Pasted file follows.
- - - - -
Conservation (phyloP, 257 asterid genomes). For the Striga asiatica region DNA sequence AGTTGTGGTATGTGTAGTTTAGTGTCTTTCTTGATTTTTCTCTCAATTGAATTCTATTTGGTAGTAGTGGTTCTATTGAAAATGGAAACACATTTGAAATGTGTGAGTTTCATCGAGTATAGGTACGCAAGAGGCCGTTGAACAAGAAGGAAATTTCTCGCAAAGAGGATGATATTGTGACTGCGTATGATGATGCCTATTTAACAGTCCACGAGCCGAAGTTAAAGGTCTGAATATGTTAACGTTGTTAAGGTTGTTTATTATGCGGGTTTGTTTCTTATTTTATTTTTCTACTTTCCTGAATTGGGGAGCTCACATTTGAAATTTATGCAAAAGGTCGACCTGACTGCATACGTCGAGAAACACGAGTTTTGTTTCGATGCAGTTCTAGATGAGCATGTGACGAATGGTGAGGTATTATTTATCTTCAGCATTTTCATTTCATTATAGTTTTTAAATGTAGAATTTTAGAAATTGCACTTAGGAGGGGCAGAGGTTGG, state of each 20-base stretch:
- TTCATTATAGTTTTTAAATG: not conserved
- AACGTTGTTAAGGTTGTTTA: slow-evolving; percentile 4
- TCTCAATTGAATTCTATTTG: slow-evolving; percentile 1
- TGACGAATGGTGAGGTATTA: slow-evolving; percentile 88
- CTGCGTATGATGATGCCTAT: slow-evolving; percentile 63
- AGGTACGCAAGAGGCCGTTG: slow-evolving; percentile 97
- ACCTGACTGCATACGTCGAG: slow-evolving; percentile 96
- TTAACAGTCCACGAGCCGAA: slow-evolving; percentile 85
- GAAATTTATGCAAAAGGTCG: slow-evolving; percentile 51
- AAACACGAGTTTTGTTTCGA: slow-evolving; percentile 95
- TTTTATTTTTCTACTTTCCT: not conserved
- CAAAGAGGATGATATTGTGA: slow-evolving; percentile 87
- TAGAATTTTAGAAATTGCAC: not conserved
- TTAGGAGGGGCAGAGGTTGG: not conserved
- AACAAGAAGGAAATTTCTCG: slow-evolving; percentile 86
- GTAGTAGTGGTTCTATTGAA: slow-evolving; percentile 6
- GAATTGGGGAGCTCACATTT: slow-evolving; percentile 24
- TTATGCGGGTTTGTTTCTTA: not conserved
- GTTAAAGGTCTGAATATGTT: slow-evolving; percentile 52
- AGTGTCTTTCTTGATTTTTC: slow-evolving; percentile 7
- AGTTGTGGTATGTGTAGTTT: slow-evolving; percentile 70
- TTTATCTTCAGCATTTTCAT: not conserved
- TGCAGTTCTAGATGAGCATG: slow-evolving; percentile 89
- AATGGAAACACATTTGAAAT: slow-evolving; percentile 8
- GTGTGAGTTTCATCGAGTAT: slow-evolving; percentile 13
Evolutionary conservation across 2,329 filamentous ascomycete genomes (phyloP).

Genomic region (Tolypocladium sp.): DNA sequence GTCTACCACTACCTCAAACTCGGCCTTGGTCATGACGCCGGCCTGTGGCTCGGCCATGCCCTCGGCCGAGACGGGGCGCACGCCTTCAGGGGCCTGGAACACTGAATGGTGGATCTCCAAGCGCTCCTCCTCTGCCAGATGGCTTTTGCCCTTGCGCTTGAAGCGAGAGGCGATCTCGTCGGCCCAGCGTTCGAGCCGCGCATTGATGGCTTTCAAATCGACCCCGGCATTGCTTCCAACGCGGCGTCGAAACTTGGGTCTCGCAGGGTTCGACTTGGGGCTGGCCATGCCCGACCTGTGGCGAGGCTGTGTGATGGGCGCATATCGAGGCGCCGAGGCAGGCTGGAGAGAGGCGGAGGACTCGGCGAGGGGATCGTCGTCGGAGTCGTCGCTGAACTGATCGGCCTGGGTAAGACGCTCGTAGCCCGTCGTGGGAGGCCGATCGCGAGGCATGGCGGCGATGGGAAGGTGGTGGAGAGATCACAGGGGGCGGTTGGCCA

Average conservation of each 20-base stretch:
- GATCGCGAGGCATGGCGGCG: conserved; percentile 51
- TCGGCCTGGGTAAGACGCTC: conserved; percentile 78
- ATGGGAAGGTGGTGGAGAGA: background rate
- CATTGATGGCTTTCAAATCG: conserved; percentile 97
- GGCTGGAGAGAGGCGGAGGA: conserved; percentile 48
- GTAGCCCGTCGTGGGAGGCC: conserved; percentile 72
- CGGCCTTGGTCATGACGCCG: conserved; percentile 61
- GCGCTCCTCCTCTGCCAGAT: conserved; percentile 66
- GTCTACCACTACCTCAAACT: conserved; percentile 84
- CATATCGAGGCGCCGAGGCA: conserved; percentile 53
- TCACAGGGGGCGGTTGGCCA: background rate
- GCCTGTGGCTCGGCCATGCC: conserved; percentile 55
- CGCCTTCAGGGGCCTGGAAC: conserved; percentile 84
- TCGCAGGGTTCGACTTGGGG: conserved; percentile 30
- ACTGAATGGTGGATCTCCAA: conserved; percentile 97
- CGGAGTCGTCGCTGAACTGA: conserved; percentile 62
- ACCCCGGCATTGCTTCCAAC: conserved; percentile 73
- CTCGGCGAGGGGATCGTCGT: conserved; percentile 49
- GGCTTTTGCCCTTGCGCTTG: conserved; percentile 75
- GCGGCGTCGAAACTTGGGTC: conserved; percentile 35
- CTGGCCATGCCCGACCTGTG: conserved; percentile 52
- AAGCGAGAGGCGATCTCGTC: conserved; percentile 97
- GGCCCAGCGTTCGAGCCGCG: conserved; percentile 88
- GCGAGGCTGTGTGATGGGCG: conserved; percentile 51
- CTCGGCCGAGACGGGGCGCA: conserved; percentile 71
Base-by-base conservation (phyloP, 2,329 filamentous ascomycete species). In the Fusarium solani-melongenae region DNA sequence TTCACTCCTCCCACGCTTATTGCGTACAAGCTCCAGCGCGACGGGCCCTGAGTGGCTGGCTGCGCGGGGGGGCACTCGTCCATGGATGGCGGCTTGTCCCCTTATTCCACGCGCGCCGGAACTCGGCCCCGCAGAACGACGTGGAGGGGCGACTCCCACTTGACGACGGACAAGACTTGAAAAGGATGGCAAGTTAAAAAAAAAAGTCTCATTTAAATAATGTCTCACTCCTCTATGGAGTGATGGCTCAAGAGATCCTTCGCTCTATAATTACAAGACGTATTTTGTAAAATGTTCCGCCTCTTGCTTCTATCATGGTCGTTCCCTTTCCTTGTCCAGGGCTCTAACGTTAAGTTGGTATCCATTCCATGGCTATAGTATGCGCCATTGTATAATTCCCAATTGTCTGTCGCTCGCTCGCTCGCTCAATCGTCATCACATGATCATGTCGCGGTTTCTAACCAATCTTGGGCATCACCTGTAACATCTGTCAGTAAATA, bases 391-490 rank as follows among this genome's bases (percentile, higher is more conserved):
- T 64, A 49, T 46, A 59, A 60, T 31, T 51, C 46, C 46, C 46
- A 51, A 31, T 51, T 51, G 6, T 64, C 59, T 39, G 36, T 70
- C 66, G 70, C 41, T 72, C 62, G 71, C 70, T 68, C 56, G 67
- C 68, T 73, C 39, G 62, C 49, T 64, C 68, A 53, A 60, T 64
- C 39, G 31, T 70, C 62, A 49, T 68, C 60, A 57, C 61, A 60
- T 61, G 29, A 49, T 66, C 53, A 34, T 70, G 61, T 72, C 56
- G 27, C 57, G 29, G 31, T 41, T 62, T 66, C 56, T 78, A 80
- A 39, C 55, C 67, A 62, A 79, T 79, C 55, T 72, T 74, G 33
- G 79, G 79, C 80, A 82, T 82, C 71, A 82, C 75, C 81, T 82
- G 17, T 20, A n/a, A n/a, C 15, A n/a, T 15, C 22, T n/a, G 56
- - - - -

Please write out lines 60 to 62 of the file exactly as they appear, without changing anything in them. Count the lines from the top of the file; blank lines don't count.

- C 39, G 31, T 70, C 62, A 49, T 68, C 60, A 57, C 61, A 60
- T 61, G 29, A 49, T 66, C 53, A 34, T 70, G 61, T 72, C 56
- G 27, C 57, G 29, G 31, T 41, T 62, T 66, C 56, T 78, A 80